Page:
Tiger Woods taking a cart on the PGA Tour? He had a strong opinion on the matter.

Tiger Woods behind the wheel in 2020.

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Tiger Woods is back hitting bombs, making birdies and generally having a grand old time on the golf course again.

It was such a joy to watch him and his son Charlie make their way around the Ritz-Carlton Orlando course during the PNC Championship pro-am Friday that it almost made you forget that the elder Woods still has a steep hill to ascend before he’s ready to walk 18 holes again, let alone walk four-plus rounds on a 7,300-yard PGA Tour setup.   

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“It’s going to be a while,” Woods said after his round in which he and Charlie shared a cart. “I couldn’t walk this golf course even right now, and it’s flat. I don’t have the endurance. My leg is not quite right yet and it’s going to take time. I told you in the Bahamas, I’m a long way from playing tournament golf. This is hit, hop in a cart and move about my business just like I would at Medalist. Being able to play tournament golf and being able to recover, practice and train and hit balls after a round and do all of the things that I need to be at a high level, I’m a long way away from that.”

The pessimistic take is that it’s possible that Woods never gets all the back to being able to play PGA Tour events — that is, at least not without the use of a cart.

Might a cart be made available to him? Under the Americans with Disabilities Act, yes, it’s a possibility. Woods would need to file an official request with the Tour for a set of wheels and make a strong medical case for it, just as Casey Martin did in 2001, when he successfully sued the PGA Tour for denying him a cart. More recently, John Daly, who has osteoarthritis in his knee, was granted permission, albeit by the PGA of America, to take a cart in the PGA Championship.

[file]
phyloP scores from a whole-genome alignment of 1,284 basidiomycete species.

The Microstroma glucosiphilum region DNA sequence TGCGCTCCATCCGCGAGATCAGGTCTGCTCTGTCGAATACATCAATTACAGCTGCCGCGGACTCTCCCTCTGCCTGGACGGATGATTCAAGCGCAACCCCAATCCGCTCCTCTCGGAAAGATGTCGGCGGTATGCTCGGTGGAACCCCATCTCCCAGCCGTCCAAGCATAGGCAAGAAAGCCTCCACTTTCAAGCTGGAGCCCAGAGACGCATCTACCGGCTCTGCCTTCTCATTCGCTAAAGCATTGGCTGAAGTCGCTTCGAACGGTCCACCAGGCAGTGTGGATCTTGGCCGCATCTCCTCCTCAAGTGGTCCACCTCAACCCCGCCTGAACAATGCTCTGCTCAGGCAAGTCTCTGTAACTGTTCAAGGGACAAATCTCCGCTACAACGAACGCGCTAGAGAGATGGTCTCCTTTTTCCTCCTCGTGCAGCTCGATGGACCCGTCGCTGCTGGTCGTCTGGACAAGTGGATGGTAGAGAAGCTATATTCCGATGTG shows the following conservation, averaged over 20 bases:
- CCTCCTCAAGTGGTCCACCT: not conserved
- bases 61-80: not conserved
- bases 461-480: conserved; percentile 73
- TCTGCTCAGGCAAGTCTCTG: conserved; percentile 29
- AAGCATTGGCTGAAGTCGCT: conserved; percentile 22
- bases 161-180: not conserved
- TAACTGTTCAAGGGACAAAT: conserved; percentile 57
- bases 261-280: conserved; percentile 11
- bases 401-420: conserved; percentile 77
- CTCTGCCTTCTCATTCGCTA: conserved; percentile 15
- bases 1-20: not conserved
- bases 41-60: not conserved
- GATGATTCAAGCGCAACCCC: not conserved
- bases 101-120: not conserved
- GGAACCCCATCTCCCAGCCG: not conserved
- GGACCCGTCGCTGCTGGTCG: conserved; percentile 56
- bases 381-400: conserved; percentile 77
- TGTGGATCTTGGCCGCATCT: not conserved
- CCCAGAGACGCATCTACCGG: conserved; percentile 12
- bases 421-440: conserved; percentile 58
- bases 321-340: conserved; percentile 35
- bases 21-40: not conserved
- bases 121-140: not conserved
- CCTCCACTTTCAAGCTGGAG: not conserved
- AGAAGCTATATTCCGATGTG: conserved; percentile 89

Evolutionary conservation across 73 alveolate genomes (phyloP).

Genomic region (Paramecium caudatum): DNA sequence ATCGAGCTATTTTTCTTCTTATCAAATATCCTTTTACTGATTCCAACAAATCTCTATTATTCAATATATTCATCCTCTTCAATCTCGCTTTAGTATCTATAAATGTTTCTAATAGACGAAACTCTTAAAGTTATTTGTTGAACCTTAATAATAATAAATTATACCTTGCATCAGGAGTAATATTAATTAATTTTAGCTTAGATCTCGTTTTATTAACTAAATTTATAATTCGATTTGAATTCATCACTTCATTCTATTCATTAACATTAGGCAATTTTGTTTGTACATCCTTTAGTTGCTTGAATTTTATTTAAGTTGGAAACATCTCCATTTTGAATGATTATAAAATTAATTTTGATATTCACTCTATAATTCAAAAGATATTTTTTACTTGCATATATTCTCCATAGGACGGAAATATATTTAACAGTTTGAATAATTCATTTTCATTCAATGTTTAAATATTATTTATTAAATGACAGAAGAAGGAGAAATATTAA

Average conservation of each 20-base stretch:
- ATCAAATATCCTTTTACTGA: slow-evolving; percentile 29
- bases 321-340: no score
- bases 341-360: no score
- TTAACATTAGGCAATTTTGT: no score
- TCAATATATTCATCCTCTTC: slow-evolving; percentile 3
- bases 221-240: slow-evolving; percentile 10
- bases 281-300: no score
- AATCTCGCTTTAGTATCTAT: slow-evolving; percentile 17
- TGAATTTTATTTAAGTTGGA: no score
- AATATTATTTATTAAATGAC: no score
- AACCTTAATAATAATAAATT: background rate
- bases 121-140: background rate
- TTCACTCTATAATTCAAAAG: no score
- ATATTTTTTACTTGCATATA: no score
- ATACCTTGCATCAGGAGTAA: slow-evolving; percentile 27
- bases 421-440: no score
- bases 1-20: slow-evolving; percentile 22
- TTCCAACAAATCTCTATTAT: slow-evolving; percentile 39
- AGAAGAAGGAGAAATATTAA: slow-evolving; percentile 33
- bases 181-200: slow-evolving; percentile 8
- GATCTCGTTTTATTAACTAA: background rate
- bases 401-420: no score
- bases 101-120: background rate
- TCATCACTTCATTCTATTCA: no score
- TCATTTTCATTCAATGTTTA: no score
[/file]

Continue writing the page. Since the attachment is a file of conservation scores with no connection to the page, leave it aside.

So, what about it? If Woods’ recovery doesn’t progress as he hopes, would he consider applying for cart usage on the PGA Tour?

“Absolutely not,” Woods said Friday in response to a question from ESPN reporter Bob Harig. “Not for a PGA Tour event, no. That’s just not who I am. That’s not how I’ve always been, and if I can’t play at that level, I can’t play at that level.”

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That’s not who I am. It was an unwavering response and perhaps not surprising to hear from a golfer who has a nose for the history and traditions of the game, not to mention athletic pride oozing out of every pore. This week, though? This week is different, Woods said. Without carts, many of the aging greats in the PNC field wouldn’t be physically able to participate in an event that thrives on their very presence.   

“You wouldn’t see some of the legends that I grew up idolizing and watching, and even got a chance to play early in my career, they wouldn’t be able to play in these events,” Woods said. “Their bodies are too banged up.”

Woods was talking about the likes of 82-year-old Lee Trevino — with whom Tiger and Charlie spent time hitting balls on the range Friday afternoon — but he could just as easily have been talking about himself.  

Woods was then asked about whether he has any goals for next year, to which he reiterated that he does not have the endurance to realistically target what events he might try to play.

“You saw it out there,” he said. “I can hit around here, drop a ball here, hit a few wedges, do that. But to go out there and have 220 yards and know that you have to hit a 3- or 4-iron and miss the ball in the correct spot, and then hit certain shots and one stroke determines whether you win or lose, that’s a totally different mindset than what we have out here this week. I’m not there yet.”

We’ll all be along for the ride, just not in a cart.

Alan Bastable

Golf.com Editor

As GOLF.com’s executive editor, Bastable is responsible for the editorial direction and voice of one of the game’s most respected and highly trafficked news and service sites. He wears many hats — editing, writing, ideating, developing, daydreaming of one day breaking 80 — and feels privileged to work with such an insanely talented and hardworking group of writers, editors and producers. Before grabbing the reins at GOLF.com, he was the features editor at GOLF Magazine. A graduate of the University of Richmond and the Columbia School of Journalism, he lives in New Jersey with his wife and foursome of kids.